Essential Things To Consider When Writing Music Curriculum

Version 2Many school districts engage administrators and faculty in doing curriculum work over the summer. It is a good time for this type of work, because teachers are not encumbered with planning and providing instruction for and to students, respectively, and many teachers benefit from writing curriculum from a position of being able to reflect on the school year just competed. For some, this work will be a matter of revising and refining a curriculum document that is already in use, while for others it will involve writing a new curriculum to replace one that is being retired, or to provide one where none previously existed.

No matter which situation you may find yourself in, there are some key questions that should be answered to form the foundation for successful curriculum writing. Some of these questions will remind you of college work, while others will be perhaps things you have not thought about in some time. While I will present these questions couched in the context of music education, they are equally valuable for dance, theater, and visual arts.

First, what is your vision of music education in your district? While we will get to a philosophy of music education later, the vision is something different. The vision defines who will receive music education, what will be accomplished in recipients of music education, what role will music education play in the lives of the recipients, what musical activities or behaviors will music education prepare recipients for, what abilities, intelligences, skills and understandings will be involved, and who will be included in delivering music education to the recipients? Typically, music educators believe that every individual needs and deserves a quality music education, that music plays a crucial role in the culture and daily lives of our students, and that music is included in the core subjects of public education because of its worth to individuals, society, and cultures. The Connecticut Department of Education has stated that, “the literature of music consists of an enormous range of repertoire from a variety of classical, folk, and popular traditions, some of it preserved in notation and much of it passed down through oral tradition. The purpose of music education is to prepare students for a lifetime of active, satisfying involvement with music in a variety of forms. Contemporary life is filled with musical encounters. Music education should empower students to create, refine and notate their own original music; read, interpret and perform music literature created by themselves and others, and respond with understanding to others’ musical works and performances. ”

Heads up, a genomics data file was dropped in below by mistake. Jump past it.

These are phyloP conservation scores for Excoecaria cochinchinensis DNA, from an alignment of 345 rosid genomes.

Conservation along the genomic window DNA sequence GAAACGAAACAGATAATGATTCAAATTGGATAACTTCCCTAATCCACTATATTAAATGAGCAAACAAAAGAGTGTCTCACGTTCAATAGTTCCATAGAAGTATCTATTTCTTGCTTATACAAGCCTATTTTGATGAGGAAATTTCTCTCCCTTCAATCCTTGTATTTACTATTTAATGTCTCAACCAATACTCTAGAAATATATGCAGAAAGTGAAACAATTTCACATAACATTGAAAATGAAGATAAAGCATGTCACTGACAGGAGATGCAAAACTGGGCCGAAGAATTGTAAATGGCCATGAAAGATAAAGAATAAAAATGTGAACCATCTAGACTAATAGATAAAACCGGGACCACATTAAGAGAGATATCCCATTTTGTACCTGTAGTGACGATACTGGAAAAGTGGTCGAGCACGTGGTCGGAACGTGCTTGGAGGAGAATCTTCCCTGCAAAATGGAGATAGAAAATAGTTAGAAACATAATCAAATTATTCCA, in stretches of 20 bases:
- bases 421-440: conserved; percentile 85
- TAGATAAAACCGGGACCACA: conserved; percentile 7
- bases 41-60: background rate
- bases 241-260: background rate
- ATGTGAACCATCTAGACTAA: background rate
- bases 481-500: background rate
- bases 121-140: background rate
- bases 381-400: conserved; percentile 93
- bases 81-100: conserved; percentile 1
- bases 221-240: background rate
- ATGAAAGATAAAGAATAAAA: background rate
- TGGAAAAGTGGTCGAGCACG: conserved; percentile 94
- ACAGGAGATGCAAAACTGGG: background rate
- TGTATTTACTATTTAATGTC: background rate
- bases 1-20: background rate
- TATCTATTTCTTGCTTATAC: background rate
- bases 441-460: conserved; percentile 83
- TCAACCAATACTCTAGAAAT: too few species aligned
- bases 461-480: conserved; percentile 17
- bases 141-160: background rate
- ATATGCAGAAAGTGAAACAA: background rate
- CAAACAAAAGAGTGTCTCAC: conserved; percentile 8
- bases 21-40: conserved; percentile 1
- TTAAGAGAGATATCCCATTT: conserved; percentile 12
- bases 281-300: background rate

A comprehensive vision of music education includes developing both oral and notated music literacy, and equips individuals to engage and interact with a variety of musical forms and traditions as not only listener/consumer, but also as creator and performer. While music reading is important to Western art music, it is less so or non-existent in other musics of the world. Reading and composing are higher level operations that can only be successfully learned once oral literacy has been mastered. What’s more, in order to fully engage with musics that are rooted in oral tradition, oral musical skills must often be developed well beyond what is needed for navigating Western music.

Performing music needs to be defined in more broad terms than just giving concerts. Performing music also includes enjoying singing informally with friends, singing “Happy Birthday” and our national anthem confidently, accurately, and with enjoyment, and happily humming or singing a favorite song to oneself at any time during the day; a sort of expansion of Anna’s “Whistle A Happy Tune” in Rodgers and Hammerstein’s The King And I. Just as we don’t reserve speaking to acting in a play or giving a public speech, we should not reserve singing or playing a musical instrument to concertizing. Musical activity, when truly an integral part of daily lives, permeates much more of what people do, and that prominence in daily living should be reflected in a music curriculum.